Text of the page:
Jennifer Thum

Submitted by dpeasley on Wed, 04/21/2021 - 21:03

Ancient Egypt is often understood as a culture of “big building,” especially at the hands of its kings. Yet some of the best known and most important royal messages were inscribed not into built architecture, but into living rock, or stone that is still in situ. This project is the first discrete study of one such type of monument, royal living-rock stelae.

The Pyramid Complex of King Sahura- Protection, Restoration and Documentation

In 2019, the Antiquities Endowment Fund (AEF) of the American Research Centre in Egypt (ARCE) funded the conservation project for the interior compartments of the pyramid complex of Sahura at Abusir. The major focus if the work was on cleaning the interior rooms as well as consolidating and restoring the pyramid substructure in order to prevent further collapse and to protect the pyramid.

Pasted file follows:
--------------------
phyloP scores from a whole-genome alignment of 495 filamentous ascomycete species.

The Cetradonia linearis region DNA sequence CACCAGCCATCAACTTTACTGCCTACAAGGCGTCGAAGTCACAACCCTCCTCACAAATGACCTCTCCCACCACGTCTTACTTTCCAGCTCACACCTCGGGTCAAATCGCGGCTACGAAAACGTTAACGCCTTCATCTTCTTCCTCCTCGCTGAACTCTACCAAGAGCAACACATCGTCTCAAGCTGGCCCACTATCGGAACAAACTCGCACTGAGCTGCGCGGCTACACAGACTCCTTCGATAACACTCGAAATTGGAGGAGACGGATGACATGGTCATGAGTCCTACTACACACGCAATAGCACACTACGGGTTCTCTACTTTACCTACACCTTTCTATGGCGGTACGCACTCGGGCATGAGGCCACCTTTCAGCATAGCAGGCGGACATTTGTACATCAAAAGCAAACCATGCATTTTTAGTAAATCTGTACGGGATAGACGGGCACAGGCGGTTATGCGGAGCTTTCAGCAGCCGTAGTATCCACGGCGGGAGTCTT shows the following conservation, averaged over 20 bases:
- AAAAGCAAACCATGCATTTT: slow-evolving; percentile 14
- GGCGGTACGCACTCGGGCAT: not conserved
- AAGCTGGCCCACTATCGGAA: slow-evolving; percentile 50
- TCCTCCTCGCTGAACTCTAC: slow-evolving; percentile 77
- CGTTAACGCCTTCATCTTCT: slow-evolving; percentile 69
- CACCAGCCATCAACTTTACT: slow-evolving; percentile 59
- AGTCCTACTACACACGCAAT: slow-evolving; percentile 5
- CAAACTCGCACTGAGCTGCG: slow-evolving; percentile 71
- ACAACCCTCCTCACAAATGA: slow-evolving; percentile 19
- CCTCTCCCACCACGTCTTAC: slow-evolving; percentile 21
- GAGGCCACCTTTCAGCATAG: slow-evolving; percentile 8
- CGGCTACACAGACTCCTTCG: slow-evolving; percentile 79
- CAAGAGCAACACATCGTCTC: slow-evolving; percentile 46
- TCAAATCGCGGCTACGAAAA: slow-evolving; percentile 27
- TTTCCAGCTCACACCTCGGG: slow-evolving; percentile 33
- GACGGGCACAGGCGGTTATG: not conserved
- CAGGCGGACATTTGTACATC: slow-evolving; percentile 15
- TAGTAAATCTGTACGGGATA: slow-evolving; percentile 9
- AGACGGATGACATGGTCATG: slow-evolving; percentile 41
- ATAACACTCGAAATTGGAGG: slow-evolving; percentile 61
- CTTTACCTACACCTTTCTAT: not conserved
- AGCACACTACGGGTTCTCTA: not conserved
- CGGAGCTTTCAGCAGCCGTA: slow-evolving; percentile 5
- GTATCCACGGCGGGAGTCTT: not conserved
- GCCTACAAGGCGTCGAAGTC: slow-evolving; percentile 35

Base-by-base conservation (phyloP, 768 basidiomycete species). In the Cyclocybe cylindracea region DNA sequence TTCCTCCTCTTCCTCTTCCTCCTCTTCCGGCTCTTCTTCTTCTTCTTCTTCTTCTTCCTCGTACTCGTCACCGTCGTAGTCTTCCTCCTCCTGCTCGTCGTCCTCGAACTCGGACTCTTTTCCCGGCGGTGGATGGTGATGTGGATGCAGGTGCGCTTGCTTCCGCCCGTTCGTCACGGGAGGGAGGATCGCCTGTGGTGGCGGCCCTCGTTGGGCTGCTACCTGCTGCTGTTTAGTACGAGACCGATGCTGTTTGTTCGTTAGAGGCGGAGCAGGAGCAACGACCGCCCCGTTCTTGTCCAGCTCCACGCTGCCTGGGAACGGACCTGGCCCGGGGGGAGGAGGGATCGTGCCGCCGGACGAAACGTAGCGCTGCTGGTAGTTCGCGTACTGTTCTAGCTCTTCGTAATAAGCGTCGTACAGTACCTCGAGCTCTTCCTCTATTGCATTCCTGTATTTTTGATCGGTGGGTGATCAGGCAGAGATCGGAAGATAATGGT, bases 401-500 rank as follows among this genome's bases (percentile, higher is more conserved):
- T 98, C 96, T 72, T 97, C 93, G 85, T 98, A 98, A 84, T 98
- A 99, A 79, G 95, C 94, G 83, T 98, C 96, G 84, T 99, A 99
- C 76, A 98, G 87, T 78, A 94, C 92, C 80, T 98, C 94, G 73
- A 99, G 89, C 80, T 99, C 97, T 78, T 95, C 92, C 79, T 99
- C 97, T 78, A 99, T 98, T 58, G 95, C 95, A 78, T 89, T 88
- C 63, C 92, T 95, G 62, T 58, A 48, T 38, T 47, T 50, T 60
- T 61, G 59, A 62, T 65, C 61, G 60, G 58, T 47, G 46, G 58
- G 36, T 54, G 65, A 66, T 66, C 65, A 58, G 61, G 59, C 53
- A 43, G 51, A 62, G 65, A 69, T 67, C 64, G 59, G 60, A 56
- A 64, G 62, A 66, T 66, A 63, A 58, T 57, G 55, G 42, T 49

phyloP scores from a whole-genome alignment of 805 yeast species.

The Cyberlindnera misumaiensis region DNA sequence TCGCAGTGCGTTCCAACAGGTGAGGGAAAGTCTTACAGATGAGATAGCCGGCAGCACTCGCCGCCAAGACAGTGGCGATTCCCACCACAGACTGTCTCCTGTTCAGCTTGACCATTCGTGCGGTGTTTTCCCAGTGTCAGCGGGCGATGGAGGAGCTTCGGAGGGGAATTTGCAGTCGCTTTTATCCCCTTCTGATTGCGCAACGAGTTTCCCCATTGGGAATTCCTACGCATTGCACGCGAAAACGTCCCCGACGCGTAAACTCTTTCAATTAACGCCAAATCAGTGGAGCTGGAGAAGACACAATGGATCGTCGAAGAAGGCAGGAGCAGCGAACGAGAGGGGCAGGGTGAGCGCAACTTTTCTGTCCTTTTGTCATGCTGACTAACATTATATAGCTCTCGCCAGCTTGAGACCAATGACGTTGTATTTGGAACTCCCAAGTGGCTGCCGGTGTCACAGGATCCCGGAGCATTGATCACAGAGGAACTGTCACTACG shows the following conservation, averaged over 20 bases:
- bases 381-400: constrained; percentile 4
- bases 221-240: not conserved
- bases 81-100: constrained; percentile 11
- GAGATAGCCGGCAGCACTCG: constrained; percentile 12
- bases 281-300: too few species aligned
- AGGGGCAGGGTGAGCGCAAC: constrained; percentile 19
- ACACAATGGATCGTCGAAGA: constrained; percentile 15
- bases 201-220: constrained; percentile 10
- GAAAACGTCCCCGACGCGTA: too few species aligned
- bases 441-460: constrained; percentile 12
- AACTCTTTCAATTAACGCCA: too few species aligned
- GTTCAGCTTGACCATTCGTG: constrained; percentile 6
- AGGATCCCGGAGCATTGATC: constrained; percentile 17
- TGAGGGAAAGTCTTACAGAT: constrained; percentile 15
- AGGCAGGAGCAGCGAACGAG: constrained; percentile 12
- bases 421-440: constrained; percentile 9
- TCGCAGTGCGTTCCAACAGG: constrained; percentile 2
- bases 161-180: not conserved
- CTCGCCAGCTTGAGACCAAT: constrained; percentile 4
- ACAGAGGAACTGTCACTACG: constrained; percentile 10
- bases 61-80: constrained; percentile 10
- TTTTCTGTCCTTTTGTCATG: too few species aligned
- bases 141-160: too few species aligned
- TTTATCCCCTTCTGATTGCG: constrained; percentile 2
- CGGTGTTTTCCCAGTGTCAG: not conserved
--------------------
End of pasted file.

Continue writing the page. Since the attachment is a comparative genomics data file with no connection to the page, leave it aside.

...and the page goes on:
The Hierakonpolis Expedition

Hierakonpolis (ancient Nekhen and modern Kom el Ahmar) is well-known as a major site for the study of Egypt’s predynastic and early dynastic periods, but this vast, multi-component site contains this and much more. It has long been famous as the find-spot of the palette of King Narmer, a potent icon for the birth of Egyptian civilization at c. 3100BC, indicating the site’s exalted status at this time.

Mortuary Complex of Pharaoh Senwosret III at South Abydos

Established ca. 1850 BCE by the 12th Dynasty king Senwosret III, the site of Wah-Sut-Khakaure-maa-kheru-em-Abdju (“Enduring are the Places of Khakaure-true of voice-in-Abydos”) was a royal mortuary complex focused on a subterranean royal tomb at the base of the high desert cliffs. A temple for Senwosret III stood at the edge of the Nile floodplain. A town site near the temple housed a population of administrators, priests and other personnel who maintained the king’s funerary cult. The cult of Senwosret III persisted over approximately three centuries at South Abydos.

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